Like the rest of the world, Central Asia and the Caucasus were battered in 2021 by the pandemic and the economic havoc it has wrought, but the year also saw some other developments likely to shape the regions for years to come.
Despite flareups, the ceasefire between Armenia and Azerbaijan largely held. Azerbaijan pressed its advantage as it seeks a transit corridor to its Nakhchivan exclave and Turkey, closing a major Armenian highway along short stretches that now cross Azerbaijani-controlled territory. In recent weeks there have been hints that negotiations over these messy transport routes, which could benefit all parties to the conflict, are making progress.
The crushing defeat in the war with Azerbaijan roiled Armenia's government, with opposition parties condemning attempts at negotiation as amounting to treason. Prime Minister Nikol Pashinyan and his party did better than expected in a June general election, but he no longer enjoys the mandate he had after coming to power in the 2018 "Velvet Revolution." Pashinyan is trying to normalize relations with Turkey, despite widespread wariness at home.
To the north, Georgia continued to erode hard-won democratic credentials. In February, the ruling Georgian Dream party arrested a top opposition leader. After months of EU-sponsored talks, the government ditched a deal with opposition parties, ensuring an especially tense election cycle in the fall. Georgian Dream dominated the vote, which the opposition called “totally rigged.”
By then, however, the opposition’s case had been overshadowed by its would-be leader, former president Mikheil Saakashvili, who returned from exile only to be promptly arrested. When he appeared in court after a 50-day hunger strike to face abuse-of-office charges, Saakashvili showed he had no intention of ceding the spotlight to a younger generation of opposition leaders.
But on one major issue, Georgian Dream showed itself vulnerable to public pressure. In May, the charismatic son of a village priest led a sit-in against an opaque, $800 million Turkish hydropower project in western Georgia. When Tbilisi then sought better terms, the Turkish investor pulled out.
In Central Asia, where water plays a major role not just in local politics but in interstate relations, 2021 was pivotal in at least two ways.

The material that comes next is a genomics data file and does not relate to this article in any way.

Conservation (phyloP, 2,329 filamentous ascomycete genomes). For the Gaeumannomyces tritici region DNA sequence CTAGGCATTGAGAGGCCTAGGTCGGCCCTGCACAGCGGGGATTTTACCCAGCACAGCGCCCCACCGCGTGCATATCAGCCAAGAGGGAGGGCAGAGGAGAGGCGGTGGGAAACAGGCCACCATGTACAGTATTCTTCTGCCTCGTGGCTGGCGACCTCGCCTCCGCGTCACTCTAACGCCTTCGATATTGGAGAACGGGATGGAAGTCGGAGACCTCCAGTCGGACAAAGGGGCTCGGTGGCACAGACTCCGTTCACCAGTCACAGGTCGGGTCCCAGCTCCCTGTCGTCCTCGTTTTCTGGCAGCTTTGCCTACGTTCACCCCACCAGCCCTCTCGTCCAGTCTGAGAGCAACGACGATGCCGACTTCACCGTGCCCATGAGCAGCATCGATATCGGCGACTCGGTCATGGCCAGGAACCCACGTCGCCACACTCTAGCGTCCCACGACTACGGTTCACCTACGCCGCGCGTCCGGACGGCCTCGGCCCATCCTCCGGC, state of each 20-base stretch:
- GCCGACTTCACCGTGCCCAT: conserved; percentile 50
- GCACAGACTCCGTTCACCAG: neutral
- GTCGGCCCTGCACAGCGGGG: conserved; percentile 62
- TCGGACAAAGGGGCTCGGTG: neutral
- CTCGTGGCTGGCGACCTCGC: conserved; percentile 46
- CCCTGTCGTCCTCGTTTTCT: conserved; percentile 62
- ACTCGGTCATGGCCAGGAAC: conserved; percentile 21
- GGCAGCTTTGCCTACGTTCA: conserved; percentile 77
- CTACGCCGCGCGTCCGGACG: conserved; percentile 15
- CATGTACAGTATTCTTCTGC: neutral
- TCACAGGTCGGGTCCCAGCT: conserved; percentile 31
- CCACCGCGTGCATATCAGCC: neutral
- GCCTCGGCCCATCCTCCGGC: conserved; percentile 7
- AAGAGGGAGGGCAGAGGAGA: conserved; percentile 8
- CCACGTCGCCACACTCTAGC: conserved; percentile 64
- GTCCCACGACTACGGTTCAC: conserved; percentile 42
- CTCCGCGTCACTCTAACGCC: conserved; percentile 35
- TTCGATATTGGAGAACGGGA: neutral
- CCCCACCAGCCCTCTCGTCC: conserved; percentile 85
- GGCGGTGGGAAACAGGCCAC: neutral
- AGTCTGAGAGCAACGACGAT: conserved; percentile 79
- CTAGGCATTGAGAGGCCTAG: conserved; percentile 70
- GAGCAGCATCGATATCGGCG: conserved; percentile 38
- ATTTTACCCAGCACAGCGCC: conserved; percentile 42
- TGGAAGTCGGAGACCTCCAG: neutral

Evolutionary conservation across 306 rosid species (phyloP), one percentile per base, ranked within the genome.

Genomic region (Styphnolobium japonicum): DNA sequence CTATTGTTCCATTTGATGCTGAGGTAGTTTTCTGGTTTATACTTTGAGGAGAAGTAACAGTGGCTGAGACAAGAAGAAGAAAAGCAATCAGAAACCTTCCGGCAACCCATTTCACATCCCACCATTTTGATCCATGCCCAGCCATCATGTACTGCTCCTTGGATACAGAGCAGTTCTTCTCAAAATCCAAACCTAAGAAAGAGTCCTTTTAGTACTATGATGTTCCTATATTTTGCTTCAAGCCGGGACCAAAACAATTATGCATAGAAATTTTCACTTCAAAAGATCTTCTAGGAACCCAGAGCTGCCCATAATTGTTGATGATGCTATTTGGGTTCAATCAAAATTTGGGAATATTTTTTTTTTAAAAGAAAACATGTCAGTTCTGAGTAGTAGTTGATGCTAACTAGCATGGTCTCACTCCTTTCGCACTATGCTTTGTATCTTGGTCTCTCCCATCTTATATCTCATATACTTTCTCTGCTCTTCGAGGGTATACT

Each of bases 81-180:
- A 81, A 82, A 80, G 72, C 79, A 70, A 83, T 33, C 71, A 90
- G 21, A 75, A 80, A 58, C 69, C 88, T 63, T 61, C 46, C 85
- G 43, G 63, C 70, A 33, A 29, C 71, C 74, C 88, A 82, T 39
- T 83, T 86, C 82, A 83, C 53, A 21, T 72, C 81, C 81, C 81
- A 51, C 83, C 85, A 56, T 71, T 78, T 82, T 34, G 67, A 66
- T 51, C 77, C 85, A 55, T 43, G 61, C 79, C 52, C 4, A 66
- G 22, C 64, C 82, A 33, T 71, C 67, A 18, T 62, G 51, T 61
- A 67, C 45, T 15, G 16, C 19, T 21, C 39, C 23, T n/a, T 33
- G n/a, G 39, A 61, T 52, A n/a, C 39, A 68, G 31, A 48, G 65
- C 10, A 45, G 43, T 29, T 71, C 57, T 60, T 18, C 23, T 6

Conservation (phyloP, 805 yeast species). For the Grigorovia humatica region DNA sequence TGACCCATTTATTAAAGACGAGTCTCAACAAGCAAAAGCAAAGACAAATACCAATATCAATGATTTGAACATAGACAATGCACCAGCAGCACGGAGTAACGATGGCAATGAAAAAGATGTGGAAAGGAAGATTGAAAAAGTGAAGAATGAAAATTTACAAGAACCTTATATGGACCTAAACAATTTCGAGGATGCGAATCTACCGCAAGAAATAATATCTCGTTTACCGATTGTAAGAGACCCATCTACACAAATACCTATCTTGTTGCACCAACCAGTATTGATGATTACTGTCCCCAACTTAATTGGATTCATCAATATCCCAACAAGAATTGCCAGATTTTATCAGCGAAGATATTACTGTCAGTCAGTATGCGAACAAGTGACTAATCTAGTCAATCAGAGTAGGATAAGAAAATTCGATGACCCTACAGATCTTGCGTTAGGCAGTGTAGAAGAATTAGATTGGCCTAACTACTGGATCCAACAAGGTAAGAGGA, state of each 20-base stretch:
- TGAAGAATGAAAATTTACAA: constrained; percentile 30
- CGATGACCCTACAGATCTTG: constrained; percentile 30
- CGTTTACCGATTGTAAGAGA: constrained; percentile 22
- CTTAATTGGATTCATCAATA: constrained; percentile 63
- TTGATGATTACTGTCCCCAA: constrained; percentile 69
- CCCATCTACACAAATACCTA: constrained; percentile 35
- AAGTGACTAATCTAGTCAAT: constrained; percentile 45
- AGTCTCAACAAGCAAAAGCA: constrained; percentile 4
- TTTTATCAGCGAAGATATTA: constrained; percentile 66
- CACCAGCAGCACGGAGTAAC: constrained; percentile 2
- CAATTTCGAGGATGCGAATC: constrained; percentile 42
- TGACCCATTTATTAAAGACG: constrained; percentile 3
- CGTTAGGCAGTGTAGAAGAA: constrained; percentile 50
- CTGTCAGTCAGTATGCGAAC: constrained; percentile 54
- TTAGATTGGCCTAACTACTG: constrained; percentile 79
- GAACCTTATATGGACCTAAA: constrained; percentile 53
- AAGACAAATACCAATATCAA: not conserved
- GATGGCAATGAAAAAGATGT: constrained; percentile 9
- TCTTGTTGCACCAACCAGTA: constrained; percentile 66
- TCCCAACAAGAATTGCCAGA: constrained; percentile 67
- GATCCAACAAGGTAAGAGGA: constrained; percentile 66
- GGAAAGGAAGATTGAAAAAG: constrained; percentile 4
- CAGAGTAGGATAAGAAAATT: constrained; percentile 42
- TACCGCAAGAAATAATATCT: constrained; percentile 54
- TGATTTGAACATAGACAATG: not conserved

First, turn to the undelimited borders of the Fergana Valley, where soldiers and villagers from Kyrgyzstan and Tajikistan came to blows in late April over access to a critical sluice in territory both sides claim as their own. Dozens were killed in the worst interstate violence to date, which wrought destruction far from the original source of the conflict along a border that has seen increasing clashes in recent years. Until both sides agree on mechanisms to share water, fresh spasms of bloodletting appear inevitable.
Then, by summer, the worst drought in over a decade fueled region-wide crop failures and food-price inflation; by fall, low water levels in reservoirs meant energy shortages. Kyrgyzstan negotiated some power swaps with neighboring Kazakhstan and Uzbekistan but later said the days of sharing water from its giant Toktogul reservoir may be over.
Energy-rich Kazakhstan also faced a power crunch in the autumn shortly after an 8 percent spike in demand for electricity, which officials attributed to the cryptominers who appeared this summer when China banned their energy-hungry computer process.
China was often on the minds of Kazakh security officials who hounded protestors demanding freedom for relatives stuck in the Xinjiang gulag.
Indeed, Central Asian leaders found many opportunities to exercise their authoritarian impulses this year.
Uzbekistan ignored its promised reforms: jailing a blogger, secretly adopting a new religion law, and holding a competition-free presidential election. Even as evidence dripped out that COVID-19 is ravaging Turkmenistan, President Gurbanguly Berdymukhamedov continued to insist his country is virus-free while preparing his son to succeed him.
Kyrgyzstan held parliamentary elections in November, a year after President Sadyr Japarov seized power. Parties loyal to the populist took control after some fishy business during the count. When a longtime opposition leader called for protests, he was promptly assaulted on the street. Japarov now controls all levers of power. But that may not help an economy gripped both by the inflation ravaging the region and by investor hesitation after Japarov in May nationalized the Canadian-run Kumtor goldmine, source of 10 percent of GDP.
For 20 years, the Central Asian states prepared for the Islamic Republic of Afghanistan to fall. Yet as the American-backed government rapidly lost territory throughout the summer, Central Asia appeared spooked, slamming the door on refugees and fortifying borders with Russian military support. But within weeks of the Taliban taking Kabul, most Central Asian leaders sounded cautiously optimistic. Uzbekistan quickly positioned itself as a hub for Afghan-bound humanitarian aid and investment; Turkmenistan saw a chance to press on with decades-old dreams of energy corridors to South Asia. Kyrgyzstan and Kazakhstan sent delegations to Kabul. Only Tajikistan refused to speak with the Taliban, even allowing some Afghan opposition figures to base themselves in the country, much as it did the last time the group controlled Afghanistan in the late 1990s.